Bitter earth: counterinsurgency strategy and the roots of Mayan neo-authoritarianism in Guatemala

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Copeland, Nicholas Matthew, 1973-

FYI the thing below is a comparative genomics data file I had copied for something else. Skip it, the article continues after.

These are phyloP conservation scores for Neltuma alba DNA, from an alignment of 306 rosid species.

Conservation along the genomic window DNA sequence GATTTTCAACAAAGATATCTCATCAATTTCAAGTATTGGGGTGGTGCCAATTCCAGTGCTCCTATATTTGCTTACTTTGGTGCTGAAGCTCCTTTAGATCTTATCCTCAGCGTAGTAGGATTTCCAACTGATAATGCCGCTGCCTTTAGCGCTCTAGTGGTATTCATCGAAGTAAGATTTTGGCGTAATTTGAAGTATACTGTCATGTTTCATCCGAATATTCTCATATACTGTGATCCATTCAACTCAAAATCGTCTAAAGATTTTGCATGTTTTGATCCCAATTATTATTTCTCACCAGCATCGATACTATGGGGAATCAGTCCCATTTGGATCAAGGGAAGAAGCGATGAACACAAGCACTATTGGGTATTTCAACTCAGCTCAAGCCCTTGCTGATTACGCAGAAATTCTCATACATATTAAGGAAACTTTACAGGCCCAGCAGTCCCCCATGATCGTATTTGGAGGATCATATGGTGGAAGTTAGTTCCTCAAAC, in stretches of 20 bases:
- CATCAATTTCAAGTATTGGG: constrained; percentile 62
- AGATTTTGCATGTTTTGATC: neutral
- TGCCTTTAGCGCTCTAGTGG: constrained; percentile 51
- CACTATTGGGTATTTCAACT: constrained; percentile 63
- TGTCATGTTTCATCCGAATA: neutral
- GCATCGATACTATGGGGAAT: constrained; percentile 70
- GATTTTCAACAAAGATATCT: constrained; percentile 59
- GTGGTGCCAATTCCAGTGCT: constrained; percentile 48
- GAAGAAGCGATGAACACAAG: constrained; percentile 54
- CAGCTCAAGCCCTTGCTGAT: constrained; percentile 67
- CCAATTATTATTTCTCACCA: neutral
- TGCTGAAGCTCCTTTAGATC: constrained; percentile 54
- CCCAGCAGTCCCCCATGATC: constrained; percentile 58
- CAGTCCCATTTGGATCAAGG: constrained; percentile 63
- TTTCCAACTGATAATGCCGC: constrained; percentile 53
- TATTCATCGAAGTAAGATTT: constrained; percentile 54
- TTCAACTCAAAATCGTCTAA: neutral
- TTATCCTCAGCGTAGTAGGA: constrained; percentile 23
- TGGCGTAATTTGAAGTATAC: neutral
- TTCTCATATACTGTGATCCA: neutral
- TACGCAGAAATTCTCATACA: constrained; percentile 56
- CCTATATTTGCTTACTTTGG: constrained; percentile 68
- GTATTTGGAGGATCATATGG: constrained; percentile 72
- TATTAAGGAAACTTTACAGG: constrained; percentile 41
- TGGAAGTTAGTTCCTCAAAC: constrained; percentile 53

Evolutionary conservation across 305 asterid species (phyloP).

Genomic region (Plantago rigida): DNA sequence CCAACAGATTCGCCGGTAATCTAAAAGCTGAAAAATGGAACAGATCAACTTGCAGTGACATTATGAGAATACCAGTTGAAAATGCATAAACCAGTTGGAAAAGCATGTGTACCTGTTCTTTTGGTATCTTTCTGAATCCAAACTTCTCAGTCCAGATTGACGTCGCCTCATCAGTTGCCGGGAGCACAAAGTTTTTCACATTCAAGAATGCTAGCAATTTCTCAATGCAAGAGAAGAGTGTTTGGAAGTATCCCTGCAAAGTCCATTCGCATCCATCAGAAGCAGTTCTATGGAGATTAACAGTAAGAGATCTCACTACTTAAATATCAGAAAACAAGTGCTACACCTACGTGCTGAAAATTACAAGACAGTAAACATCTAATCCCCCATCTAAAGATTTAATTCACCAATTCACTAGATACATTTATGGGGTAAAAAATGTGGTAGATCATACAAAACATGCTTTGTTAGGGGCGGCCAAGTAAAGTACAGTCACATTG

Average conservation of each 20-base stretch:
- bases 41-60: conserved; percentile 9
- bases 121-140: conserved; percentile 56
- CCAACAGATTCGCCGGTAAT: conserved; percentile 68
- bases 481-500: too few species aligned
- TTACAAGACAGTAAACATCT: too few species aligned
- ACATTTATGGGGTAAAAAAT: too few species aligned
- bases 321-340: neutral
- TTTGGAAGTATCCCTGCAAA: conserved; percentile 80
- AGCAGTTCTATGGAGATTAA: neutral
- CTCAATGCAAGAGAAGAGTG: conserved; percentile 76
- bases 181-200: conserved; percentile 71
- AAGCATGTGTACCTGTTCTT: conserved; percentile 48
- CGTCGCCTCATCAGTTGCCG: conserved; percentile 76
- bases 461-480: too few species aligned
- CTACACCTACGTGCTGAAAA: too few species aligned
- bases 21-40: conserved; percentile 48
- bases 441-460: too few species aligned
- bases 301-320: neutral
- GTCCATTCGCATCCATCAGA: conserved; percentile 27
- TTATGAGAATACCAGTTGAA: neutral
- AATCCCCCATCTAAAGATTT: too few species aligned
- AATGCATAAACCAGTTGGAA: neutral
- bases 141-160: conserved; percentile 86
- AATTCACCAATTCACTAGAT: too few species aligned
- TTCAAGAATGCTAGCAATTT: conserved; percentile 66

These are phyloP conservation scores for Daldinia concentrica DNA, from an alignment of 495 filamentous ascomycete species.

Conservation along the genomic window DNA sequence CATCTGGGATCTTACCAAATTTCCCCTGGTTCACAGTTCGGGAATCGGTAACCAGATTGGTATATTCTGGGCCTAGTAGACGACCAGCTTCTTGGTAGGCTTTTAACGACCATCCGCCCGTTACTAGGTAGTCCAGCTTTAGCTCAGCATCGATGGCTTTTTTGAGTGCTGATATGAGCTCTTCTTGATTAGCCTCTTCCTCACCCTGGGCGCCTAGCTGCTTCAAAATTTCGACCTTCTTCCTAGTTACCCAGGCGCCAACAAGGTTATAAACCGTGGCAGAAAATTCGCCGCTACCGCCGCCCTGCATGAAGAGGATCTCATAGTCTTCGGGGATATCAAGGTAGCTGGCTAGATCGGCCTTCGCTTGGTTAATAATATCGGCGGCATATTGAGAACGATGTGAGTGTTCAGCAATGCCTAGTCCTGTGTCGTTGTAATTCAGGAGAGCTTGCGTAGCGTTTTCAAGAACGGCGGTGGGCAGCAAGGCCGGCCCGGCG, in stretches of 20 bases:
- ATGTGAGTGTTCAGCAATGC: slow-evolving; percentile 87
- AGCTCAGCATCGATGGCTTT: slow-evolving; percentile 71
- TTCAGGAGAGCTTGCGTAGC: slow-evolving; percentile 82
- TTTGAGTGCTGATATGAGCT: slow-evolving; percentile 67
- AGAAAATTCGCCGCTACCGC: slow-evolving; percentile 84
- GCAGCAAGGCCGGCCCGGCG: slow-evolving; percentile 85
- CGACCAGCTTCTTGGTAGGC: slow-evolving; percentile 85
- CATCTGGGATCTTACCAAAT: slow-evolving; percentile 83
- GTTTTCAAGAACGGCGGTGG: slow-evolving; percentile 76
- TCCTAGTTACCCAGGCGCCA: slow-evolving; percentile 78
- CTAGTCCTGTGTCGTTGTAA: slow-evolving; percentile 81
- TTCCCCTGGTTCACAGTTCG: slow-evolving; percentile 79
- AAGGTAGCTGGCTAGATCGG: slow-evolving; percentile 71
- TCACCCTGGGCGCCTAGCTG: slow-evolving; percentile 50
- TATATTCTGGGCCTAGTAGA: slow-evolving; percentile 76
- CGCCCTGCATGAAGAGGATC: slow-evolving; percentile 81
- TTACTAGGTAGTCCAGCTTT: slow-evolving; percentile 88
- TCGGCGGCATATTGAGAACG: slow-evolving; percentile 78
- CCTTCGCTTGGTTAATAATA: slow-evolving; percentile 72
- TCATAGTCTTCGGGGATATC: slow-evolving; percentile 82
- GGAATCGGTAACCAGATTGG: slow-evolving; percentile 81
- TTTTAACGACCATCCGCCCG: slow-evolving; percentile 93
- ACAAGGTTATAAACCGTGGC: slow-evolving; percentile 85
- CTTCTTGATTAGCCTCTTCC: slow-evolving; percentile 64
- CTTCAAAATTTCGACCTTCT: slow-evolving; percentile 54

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Ten years after the Guatemalan Peace Accords heralded the construction of a multi-ethnic democracy, corrupt neo-authoritarian regimes have derailed the Accords, continued state violence and impunity, and implemented neoliberal economic policies that have worsened poverty in Mayan highlands. Strangely, war tattered and impoverished rural Mayans, including many who supported the revolutionary left in the 1970s, provide these parties' main base of support. Stranger still is widespread support for ex-dictator general Ríos Montt, who stands indicted for genocide of Mayans in the 1980s. Mayan support for neo-authoritarians is usually viewed as either an expression of pure democratic free will or as the repression of revolutionary consciousness through fear and/or deception. While the former ignores massive Mayan support for the left and trivializes decades of repression, the latter ignores important changes in Guatemalan political culture and erases Mayan agency. My dissertation reframes this phenomenon by providing a critical genealogy of Mayan political imaginaries in relation to overlapping and competing regimes of power for the last sixty years. During 14 months of ethnographic fieldwork in the right-dominated Mayan-Mam town of San Pedro Necta, I investigated Mayan responses to reformist and revolutionary organizing, state repression, state-led agrarian modernization, and neo-authoritarian development populism. I focus on the effects of these mechanisms on evolving conceptions and practices of politics, development, and community among township inhabitants. Bitter Earth locates the appeal of neo-authoritarian politics in the ways that state strategies have rearranged the conceptual and affective terrain upon which Mayans collectively struggle for economic security, dignity, and racial equality. This research shows the limits of neoliberal multiculturalism, particularly its complicity with colonial governance and counterinsurgency strategy, and orients our thinking towards political alternatives consistent with Mayans' long-term struggles for racial justice and community autonomy.